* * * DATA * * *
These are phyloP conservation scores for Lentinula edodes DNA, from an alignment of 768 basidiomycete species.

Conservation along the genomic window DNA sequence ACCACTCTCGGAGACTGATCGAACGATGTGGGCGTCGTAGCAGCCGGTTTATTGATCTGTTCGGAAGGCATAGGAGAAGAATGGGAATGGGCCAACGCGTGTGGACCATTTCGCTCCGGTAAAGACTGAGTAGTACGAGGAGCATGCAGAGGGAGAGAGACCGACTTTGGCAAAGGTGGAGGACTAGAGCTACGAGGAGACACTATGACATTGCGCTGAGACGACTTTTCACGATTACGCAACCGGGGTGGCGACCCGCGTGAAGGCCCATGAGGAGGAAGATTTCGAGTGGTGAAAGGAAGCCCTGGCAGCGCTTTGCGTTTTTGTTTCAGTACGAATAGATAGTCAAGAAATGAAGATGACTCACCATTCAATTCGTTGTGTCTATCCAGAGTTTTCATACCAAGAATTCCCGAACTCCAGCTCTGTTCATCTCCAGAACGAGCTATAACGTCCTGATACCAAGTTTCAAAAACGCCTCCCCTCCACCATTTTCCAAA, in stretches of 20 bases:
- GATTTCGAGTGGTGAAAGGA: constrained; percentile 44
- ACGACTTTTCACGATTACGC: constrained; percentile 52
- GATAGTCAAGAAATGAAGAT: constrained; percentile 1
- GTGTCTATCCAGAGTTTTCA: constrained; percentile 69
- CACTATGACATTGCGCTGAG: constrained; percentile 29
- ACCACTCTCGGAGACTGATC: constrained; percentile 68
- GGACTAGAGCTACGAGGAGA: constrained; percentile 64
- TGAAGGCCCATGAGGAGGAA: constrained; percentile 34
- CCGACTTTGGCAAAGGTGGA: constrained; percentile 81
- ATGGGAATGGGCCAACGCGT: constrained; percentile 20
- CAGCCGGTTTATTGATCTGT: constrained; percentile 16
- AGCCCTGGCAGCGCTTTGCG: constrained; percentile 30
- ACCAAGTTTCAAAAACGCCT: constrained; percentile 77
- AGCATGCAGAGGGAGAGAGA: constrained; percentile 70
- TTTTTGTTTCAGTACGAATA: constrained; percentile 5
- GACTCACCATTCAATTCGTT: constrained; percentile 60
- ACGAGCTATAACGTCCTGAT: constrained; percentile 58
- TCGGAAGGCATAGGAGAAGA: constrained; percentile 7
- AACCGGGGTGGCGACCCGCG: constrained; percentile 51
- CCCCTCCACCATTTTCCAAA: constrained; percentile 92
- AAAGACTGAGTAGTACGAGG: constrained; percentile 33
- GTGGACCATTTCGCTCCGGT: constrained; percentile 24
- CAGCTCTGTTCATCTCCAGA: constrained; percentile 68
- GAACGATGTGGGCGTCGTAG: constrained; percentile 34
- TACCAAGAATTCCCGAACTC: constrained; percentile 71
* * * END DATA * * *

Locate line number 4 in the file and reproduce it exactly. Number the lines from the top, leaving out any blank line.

- ACGACTTTTCACGATTACGC: constrained; percentile 52